Jan Elting came to New Netherlands in 1657. In 1672, he married Jacomyntie Schlect. Though was not one of the original owners of the New Paltz Patent, he was a witness to the “Indian Deed,” the agreement of sale between the Huguenots and the Lenape. In 1703, their son Roelif settled in New Paltz with his wife Sarah, daughter of New Paltz Patentee Abraham DuBois. There have been many generations of Eltings in the family home, which is now known as the Bevier-Elting House. The house remained in the Elting family until 1963, when it was donated to Historic Huguenot Street. In 1963, the Elting family joined with the Bevier family to form the Bevier-Elting Family Association in order to assist in the support and restoration of the house.
The Freer Family
Hugo Freer, the New Paltz Patentee, and his second wife Jeanne Wibau, along with their sons Hugo, Abraham and Isaac, came to America around 1675 or 1676. The Freer-Low Family Association was founded in 1962 and supports the Freer House.
The Gerows (or Girauds) were Huguenots who left France in the late 1680s. Daniel Giraud settled in New Rochelle, New York. In 1774, members of his family first purchased land in Plattekill, a hamlet near New Paltz. They moved there from Westchester County in 1781. The Gerow Family Association was formed in 1967.
Brothers Abraham and Jean Hasbrouck signed the New Paltz Patent. Abraham and his future wife, Maria Deyo, came to America in 1675. Jean, his wife Anna Deyo, and their children Maria, Anne and Hester, came to America in 1673. The Hasbrouck Family Association was founded in 1957. Today, it helps support to Abraham and Jean Hasbrouck Houses.
Brothers Simon and Andries LeFevre, both signers of the New Paltz patent, came to America before 1665. Simon married Elizabeth Deyo, daughter of Patentee Christian Deyo. Andries never married. Founded in 1967, the LeFevre Family Association supports the LeFevre House, which was built by Ezekiel Elting in 1799.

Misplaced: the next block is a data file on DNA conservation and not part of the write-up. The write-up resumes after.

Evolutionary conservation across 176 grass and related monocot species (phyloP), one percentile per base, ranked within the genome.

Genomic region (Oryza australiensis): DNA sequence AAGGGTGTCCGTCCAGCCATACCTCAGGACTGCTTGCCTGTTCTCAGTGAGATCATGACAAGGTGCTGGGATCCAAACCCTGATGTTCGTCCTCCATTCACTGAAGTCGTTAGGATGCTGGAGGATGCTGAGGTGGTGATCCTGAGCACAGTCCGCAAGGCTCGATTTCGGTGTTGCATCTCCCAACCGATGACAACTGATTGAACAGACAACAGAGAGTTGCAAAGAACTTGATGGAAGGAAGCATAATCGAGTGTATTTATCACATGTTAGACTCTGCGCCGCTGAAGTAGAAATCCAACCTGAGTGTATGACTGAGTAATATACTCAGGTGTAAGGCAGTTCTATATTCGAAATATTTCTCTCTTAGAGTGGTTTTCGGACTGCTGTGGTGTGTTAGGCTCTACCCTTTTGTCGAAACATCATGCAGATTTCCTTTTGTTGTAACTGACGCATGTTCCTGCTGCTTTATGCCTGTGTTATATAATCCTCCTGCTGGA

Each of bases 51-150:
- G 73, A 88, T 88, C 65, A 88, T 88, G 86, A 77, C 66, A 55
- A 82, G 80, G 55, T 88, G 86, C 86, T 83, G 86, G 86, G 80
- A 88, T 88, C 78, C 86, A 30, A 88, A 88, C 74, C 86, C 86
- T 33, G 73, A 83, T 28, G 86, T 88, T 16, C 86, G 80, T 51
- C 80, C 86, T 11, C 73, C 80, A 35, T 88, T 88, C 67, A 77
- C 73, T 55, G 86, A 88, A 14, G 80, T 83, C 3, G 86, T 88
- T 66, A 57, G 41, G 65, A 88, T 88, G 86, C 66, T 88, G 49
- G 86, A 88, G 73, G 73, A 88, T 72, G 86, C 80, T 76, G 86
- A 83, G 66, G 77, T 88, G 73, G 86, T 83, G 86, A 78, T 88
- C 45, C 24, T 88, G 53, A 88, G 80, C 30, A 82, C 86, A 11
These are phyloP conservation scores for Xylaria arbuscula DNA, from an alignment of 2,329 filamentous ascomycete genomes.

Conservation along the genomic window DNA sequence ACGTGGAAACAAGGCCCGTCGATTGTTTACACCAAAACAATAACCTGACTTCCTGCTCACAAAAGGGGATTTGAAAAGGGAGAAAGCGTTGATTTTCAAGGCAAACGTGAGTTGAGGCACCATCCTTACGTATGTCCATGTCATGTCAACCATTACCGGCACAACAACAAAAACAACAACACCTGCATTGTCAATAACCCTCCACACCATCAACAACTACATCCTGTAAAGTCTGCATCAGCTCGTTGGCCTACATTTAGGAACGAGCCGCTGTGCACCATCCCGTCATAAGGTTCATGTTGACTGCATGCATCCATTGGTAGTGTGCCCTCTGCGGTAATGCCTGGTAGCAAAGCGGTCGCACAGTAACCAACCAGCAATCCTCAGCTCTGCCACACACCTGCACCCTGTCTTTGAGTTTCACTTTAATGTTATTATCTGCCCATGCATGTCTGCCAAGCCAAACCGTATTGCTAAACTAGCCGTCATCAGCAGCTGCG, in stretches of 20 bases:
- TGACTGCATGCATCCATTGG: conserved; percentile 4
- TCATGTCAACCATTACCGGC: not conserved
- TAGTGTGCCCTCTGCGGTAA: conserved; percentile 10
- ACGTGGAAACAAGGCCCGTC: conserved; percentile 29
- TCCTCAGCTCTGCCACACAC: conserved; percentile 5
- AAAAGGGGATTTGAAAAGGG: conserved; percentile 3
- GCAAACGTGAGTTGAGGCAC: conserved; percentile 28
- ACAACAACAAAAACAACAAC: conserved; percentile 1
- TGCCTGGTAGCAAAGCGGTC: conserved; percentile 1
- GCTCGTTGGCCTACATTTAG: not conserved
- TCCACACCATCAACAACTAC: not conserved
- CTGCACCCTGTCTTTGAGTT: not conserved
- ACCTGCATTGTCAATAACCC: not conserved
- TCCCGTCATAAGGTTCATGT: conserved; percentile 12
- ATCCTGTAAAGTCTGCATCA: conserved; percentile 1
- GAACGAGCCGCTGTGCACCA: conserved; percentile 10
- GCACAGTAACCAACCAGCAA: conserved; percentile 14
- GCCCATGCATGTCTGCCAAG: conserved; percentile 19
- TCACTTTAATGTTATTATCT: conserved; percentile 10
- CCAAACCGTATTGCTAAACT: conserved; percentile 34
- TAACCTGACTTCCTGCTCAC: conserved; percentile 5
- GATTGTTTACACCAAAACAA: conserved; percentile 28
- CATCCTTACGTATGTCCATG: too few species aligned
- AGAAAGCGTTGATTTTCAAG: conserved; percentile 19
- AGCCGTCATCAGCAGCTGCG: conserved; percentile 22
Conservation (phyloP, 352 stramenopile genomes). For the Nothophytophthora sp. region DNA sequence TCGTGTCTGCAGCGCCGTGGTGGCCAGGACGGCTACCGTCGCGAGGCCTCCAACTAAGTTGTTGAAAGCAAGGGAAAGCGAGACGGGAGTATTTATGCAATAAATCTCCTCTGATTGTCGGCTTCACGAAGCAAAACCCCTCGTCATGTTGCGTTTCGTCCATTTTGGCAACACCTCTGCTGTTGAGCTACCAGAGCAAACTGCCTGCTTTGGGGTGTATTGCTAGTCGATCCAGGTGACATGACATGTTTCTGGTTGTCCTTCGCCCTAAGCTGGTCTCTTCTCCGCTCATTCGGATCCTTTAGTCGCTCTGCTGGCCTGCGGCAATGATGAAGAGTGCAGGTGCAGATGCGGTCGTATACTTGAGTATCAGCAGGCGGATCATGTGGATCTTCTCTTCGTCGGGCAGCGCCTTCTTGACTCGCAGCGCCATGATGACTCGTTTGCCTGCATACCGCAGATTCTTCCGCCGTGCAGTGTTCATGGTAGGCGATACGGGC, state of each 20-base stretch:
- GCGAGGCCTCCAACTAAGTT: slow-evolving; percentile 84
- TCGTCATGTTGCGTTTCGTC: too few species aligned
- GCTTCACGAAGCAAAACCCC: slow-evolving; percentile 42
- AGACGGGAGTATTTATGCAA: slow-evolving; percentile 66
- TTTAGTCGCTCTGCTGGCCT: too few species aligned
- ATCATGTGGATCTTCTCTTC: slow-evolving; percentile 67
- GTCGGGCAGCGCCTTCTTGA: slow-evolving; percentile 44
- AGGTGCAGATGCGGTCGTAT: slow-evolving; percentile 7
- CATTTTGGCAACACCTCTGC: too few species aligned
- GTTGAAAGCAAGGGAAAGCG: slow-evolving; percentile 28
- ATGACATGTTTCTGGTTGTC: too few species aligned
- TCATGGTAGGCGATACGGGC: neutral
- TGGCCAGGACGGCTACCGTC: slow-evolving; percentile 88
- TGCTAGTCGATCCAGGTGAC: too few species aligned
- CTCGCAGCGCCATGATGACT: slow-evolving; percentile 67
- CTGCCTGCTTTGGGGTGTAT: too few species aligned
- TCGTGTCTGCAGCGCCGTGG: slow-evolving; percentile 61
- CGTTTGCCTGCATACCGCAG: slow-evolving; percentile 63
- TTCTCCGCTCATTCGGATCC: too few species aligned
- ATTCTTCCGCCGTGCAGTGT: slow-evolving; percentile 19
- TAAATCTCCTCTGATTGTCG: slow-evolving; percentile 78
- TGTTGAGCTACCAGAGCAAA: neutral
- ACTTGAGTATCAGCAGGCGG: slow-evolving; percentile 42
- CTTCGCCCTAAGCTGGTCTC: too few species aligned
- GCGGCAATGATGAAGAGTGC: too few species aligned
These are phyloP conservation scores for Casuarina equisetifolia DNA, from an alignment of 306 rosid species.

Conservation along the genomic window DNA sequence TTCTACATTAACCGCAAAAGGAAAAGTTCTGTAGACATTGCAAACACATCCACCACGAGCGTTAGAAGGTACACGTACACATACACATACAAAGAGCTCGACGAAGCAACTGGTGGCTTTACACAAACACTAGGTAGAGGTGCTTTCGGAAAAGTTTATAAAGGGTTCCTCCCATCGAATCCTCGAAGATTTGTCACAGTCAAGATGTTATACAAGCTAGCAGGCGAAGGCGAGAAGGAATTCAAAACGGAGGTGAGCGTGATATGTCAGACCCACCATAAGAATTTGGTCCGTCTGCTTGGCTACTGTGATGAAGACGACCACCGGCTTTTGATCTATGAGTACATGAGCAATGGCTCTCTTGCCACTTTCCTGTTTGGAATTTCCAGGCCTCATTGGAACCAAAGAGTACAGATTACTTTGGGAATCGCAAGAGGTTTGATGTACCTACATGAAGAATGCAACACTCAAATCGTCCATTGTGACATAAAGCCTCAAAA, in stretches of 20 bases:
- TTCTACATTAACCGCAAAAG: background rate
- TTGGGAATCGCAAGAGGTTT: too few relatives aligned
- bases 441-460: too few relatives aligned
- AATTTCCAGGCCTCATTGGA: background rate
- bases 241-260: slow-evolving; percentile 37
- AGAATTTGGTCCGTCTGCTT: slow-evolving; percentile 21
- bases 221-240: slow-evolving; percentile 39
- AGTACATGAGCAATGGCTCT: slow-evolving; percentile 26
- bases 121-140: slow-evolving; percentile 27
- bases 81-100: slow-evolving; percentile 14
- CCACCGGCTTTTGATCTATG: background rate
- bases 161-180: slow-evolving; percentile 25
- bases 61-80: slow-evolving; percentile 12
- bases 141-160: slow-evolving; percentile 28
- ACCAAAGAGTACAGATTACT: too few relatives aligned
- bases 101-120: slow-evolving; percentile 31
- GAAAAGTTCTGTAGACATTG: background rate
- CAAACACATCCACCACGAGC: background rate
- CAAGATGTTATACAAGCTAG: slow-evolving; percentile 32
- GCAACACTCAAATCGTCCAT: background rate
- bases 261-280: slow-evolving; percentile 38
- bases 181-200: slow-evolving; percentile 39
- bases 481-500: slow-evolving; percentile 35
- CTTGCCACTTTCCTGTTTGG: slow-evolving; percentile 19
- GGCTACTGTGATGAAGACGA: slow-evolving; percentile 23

The Low Family
In 1735, Johannes Low, son of Matthew Louw and Jannetje VanHeyning, married Rebecca, the granddaughter of Patentee Hugo Freer. The Freer-Low Family Association supports the Freer House.
The Magny Families
The largest number of people bearing the names Magny, Manee, Maney, Manney, Manny and Many descend from three French Huguenot brothers who left France in the 1680s to escape persecution. The Magny Families Association was formed in 1979 to trace and organize information on the descendants of anyone bearing one of our similar names. The Magny Families Association supports Historic Huguenot Street.
The Schoonmaker Family
Hendrick Jochemsz Schoonmaker came to the Hudson Valley in 1653. After settling in the Kingston area, Hendrick and his wife, Elsie Janse, had six children: Jochem, Egbert, Engeltje, Hendrick, Volckerte and Hillitje. Jochem’s daughter Elsie was the first Schoonmaker to marry into one of the New Paltz families when she married Joseph Hasbrouck, son of Abraham Hasbrouck and Maria Deyo, in 1706.
Evert Dirksen, widower, and his two sons, Dirk and Jan Everte, arrived in America aboard the De Arent on March 15, 1663. Jan married Sytie Jacobz Van Etten in the Kingston Reformed Dutch Church in 1685. Their first child, Evert, was born in 1686. He was the first in the family to bear some form or the surname that evolved into Terwilliger. Evert married Sarah Freer, granddaughter of New Paltz Patentee Hugo Freer. In 1738, Evert and Sarah built a house four miles south of New Paltz. That house still stands today. The Terwilliger Family Association was formed in 1974.
For more information about these families, visit our Family Associations page.